Police decibel patrol nails snorer as a 3-time snoozer

February 15, 1994|By McClatchy News Service

DAVIS, Calif. -- You snooze, you lose.

If you live in Davis, that is.

That is the reality that a 30-year-old Davis woman awoke in the early morning hours of Jan. 31, when Davis police cited her for "audible snoring," an infraction that could cost her as much as a $50 fine in Yolo County Traffic Court.

The woman, who has asked that her name not be publicized and who admits to being a heavy snorer, lives in a Davis duplex with her husband and two children.

And unfortunately for her, she shares a wall with her neighbor that is so thin it has resulted in a long-standing problem.

Davis Police Chief Phil Coleman said a city officer had responded to the neighbor's complaint twice before and there was a belief that a compromise had been struck: She would place mattresses along the common wall.

But on the third occasion, the neighbor was insistent, and as he is legally entitled, demanded that a police community service officer cite her for violation of section 16820 of the civil code.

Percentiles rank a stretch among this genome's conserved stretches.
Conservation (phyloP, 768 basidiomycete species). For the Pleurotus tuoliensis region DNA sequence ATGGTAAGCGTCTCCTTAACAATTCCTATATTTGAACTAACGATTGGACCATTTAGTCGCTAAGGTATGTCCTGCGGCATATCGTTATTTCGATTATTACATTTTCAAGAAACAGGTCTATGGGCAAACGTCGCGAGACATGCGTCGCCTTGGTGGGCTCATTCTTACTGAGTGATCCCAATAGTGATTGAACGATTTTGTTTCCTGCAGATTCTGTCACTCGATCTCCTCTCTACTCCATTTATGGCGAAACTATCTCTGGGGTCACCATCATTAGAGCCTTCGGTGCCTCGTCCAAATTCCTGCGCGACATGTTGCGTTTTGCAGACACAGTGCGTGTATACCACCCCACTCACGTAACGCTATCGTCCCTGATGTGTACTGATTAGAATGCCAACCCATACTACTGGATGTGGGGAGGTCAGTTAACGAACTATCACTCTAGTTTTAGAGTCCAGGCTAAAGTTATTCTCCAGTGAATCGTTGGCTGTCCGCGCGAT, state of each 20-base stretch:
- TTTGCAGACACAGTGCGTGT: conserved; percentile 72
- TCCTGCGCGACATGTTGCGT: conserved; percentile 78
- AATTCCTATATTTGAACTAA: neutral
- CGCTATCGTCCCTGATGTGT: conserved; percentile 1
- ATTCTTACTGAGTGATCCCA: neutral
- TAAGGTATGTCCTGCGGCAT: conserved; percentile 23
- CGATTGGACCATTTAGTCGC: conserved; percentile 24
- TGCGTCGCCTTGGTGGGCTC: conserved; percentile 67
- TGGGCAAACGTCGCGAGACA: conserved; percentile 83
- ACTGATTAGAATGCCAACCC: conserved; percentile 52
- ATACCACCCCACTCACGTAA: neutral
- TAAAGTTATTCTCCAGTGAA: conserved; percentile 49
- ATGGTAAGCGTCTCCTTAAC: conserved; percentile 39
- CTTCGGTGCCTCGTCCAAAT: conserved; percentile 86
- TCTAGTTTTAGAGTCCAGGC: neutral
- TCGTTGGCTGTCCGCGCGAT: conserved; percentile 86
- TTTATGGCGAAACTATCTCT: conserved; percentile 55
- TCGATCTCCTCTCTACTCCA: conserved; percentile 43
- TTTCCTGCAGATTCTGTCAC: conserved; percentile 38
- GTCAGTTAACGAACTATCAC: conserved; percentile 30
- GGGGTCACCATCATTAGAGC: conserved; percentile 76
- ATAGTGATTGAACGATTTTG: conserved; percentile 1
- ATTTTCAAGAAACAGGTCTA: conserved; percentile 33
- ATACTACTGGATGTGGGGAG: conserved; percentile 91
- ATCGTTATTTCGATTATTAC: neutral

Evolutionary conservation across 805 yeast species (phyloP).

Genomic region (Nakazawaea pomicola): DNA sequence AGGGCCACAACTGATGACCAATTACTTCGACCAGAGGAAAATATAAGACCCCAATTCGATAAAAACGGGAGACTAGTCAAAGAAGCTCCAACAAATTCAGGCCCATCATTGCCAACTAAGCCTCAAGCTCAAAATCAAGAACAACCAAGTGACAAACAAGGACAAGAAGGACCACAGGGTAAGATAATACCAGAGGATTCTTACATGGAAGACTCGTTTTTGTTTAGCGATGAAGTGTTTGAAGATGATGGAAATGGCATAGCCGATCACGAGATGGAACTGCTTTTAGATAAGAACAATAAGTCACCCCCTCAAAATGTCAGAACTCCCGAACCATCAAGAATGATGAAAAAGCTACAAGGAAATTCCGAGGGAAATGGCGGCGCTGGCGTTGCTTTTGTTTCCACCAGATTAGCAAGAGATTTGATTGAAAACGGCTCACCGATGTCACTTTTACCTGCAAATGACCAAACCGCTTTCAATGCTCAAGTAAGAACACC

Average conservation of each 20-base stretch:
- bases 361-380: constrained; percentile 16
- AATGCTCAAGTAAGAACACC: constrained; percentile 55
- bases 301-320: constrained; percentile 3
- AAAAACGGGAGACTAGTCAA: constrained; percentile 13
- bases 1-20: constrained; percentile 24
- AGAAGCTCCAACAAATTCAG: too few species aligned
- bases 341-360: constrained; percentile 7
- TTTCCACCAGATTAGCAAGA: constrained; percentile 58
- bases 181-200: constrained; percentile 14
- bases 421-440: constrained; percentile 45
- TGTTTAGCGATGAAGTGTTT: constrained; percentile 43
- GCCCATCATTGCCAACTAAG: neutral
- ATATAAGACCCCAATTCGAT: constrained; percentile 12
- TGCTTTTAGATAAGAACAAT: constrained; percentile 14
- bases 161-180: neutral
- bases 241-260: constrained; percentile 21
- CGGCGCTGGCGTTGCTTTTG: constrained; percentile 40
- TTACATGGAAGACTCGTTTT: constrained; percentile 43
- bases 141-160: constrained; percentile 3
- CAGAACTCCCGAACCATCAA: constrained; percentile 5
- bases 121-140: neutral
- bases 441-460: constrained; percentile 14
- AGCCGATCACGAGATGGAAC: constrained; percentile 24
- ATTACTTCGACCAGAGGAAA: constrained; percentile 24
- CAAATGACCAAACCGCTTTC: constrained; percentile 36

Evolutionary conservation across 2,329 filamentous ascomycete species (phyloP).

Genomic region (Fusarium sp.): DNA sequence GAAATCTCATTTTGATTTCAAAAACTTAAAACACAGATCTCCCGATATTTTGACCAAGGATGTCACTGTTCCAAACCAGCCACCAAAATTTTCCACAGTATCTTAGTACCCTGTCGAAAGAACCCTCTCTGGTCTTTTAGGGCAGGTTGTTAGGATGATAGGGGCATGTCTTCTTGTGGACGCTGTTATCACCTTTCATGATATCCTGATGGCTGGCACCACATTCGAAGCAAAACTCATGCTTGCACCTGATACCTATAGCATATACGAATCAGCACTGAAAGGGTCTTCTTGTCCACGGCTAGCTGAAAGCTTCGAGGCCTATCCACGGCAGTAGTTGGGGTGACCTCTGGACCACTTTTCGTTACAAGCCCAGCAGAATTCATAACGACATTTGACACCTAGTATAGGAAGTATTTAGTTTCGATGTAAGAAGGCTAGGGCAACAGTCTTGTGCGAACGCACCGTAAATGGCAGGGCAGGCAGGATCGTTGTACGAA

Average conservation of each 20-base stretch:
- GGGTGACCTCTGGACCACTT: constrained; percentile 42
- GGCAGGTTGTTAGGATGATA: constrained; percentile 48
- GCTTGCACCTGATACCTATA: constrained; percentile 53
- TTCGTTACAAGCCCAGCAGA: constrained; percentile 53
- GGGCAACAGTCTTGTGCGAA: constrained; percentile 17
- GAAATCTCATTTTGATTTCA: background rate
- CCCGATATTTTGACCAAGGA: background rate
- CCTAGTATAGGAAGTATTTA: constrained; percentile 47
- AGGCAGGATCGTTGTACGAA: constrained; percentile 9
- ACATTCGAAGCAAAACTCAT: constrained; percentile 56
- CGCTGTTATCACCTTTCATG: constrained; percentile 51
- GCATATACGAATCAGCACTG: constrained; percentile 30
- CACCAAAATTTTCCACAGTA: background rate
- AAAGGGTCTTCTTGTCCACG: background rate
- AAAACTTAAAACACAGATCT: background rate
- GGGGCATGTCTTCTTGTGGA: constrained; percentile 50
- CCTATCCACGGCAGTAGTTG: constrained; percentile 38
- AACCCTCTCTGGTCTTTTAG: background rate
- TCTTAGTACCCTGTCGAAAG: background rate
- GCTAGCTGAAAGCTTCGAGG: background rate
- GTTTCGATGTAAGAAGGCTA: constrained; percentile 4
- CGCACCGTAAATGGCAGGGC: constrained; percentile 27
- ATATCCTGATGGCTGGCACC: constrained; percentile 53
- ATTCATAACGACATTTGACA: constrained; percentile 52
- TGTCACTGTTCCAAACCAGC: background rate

Davis has one of the strictest no-smoking ordinances in the state, has recently banned skateboarding in its downtown area, is a nuclear-free zone and is a declared sanctuary for refugee Sandinistas. It also has a very strict anti-noise ordinance.

The city, which is also home to some noisy University of California, Davis, fraternities, takes its anti-noise ordinance seriously, Chief Coleman said yesterday.

"We have noise enforcement officers trained to investigate complaints and they even have noise meters," Chief Coleman said. "The ordinance has decibel-level standards, but it also has a proviso that makes it a violation of the noise standards of the complainant."

The proviso notes that "it shall be unlawful for any person to willfully make or continue, or cause to be made or continued, any noise which unreasonably disturbs the peace and quiet of any neighborhood or which causes discomfort or annoyance to any reasonable person of normal sensitivity residing in the area."

The accused was not impressed with the city's vigorous enforcement and let Mayor Lois Wolk know about it.

"I would like to point out that snoring is considered a normal bodily function," she wrote. "It is not done on purpose or with any malice toward any person."

Mr. Wolk, who has suffered through the few extremes that have tainted Davis' reputation as an otherwise pleasant and innovative community, sighed again yesterday when asked about the incident.

"The ordinance says 'willfully' . . . that's the key word," Mr. Wolk said. "This person should never have been cited.

"Government's role is not in the bedroom, not in listening through walls or dealing with snoring."

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